Jul 10, 2006
Get this. GM has led the whole world to believe that “legacy costs” – like high pension costs for UAW retirees at GM – have bled the company dry.
Well, the Wall Street Journal just revealed that executive benefits are what is “playing a large and hidden role in the health of America’s pensions.” The well-kept secret.
Come to find out, GM’s pension plan for UAW workers is over-funded. It contains about nine billion dollars more than is needed in years to come. GM’s UAW pension plan investments produced 10 billion dollars in income for GM in 2005 alone.
The pension plan that is under-funded at GM is the one for executives! Theirs is under-funded by 1.4 billion dollars. GM lumps their deficit in with workers’ surplus and then cries about “legacy costs.”
And what’s true for GM is true for other companies as well. An increasing share of future pension payments are going to go to executives rather than ordinary workers. Exxon-Mobil will have to pay out 1.3 billion dollars just for the pensions of a handful of executives. General Electric will be paying out 3.5 billion dollars for its executives’ pensions. Sometimes companies are planning to pay 100 million dollars in pensions to one executive!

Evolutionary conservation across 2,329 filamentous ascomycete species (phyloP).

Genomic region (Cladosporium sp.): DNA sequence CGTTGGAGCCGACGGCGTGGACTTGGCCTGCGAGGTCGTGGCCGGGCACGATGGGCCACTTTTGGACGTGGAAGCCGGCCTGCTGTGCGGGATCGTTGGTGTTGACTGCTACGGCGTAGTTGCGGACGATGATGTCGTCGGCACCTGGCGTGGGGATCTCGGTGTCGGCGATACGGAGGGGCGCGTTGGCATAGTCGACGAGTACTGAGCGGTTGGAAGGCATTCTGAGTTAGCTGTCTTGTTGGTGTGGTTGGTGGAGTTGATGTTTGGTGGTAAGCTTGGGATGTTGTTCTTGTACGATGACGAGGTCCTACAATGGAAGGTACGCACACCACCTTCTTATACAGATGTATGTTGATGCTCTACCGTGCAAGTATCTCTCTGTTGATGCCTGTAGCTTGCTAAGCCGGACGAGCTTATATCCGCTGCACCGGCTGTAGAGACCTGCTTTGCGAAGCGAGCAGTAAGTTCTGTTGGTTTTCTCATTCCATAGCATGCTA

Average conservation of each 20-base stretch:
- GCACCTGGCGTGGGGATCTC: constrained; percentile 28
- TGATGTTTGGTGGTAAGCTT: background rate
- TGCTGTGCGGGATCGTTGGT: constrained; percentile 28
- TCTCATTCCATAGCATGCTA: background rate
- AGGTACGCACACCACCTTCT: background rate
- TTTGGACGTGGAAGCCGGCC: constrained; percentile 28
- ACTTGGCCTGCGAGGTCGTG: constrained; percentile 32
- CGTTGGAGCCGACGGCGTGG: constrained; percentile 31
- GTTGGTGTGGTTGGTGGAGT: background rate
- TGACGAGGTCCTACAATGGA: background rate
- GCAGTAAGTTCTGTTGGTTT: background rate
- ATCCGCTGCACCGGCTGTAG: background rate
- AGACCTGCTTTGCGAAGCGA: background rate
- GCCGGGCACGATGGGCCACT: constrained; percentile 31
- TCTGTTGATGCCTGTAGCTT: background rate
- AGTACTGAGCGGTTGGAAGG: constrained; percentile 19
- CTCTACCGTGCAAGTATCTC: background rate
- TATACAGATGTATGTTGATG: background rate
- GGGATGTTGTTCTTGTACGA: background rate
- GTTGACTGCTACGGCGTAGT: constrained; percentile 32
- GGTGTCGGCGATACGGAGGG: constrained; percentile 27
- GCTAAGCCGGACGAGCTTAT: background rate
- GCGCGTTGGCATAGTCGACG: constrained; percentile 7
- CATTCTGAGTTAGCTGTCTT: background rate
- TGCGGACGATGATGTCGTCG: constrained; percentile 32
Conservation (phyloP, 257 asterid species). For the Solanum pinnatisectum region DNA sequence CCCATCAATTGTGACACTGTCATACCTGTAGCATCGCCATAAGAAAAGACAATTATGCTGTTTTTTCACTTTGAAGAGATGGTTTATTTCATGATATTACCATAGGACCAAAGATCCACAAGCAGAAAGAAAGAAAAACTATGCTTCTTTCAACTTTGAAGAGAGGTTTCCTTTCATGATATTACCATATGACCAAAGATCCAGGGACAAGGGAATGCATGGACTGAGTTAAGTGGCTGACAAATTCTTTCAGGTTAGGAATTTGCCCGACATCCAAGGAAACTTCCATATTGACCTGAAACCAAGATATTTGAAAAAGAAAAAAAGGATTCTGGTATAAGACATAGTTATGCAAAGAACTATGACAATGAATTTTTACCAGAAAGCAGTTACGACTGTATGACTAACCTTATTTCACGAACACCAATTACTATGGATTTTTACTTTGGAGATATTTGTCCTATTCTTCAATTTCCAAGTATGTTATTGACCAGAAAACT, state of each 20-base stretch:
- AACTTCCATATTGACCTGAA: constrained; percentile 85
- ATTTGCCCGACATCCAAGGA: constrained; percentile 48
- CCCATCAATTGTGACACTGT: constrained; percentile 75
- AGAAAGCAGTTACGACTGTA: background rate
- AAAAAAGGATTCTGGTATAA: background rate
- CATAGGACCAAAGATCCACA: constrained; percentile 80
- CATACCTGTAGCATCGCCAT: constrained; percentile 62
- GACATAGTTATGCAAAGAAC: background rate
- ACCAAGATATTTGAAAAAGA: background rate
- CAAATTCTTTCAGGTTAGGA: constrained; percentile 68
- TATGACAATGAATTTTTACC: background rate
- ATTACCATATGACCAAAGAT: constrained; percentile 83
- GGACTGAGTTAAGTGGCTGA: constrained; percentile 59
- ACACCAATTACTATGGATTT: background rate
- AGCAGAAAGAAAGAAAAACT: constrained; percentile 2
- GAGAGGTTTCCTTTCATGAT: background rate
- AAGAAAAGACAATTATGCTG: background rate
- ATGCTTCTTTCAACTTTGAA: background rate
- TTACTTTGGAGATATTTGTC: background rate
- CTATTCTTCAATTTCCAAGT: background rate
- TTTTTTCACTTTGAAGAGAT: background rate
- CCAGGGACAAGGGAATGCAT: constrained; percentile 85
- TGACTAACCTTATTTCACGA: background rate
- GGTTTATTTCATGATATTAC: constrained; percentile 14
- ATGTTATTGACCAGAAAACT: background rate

Another widespread development is the reduction of pensions for ordinary workers and the increase for executives. BellSouth Corp. reduced what it’s going to pay for workers’ pensions by 3% since 2000, but will pay 89% more for executives’ pensions.
When a company claims its pensions are underfunded, look first at its juicy pensions for its own executives.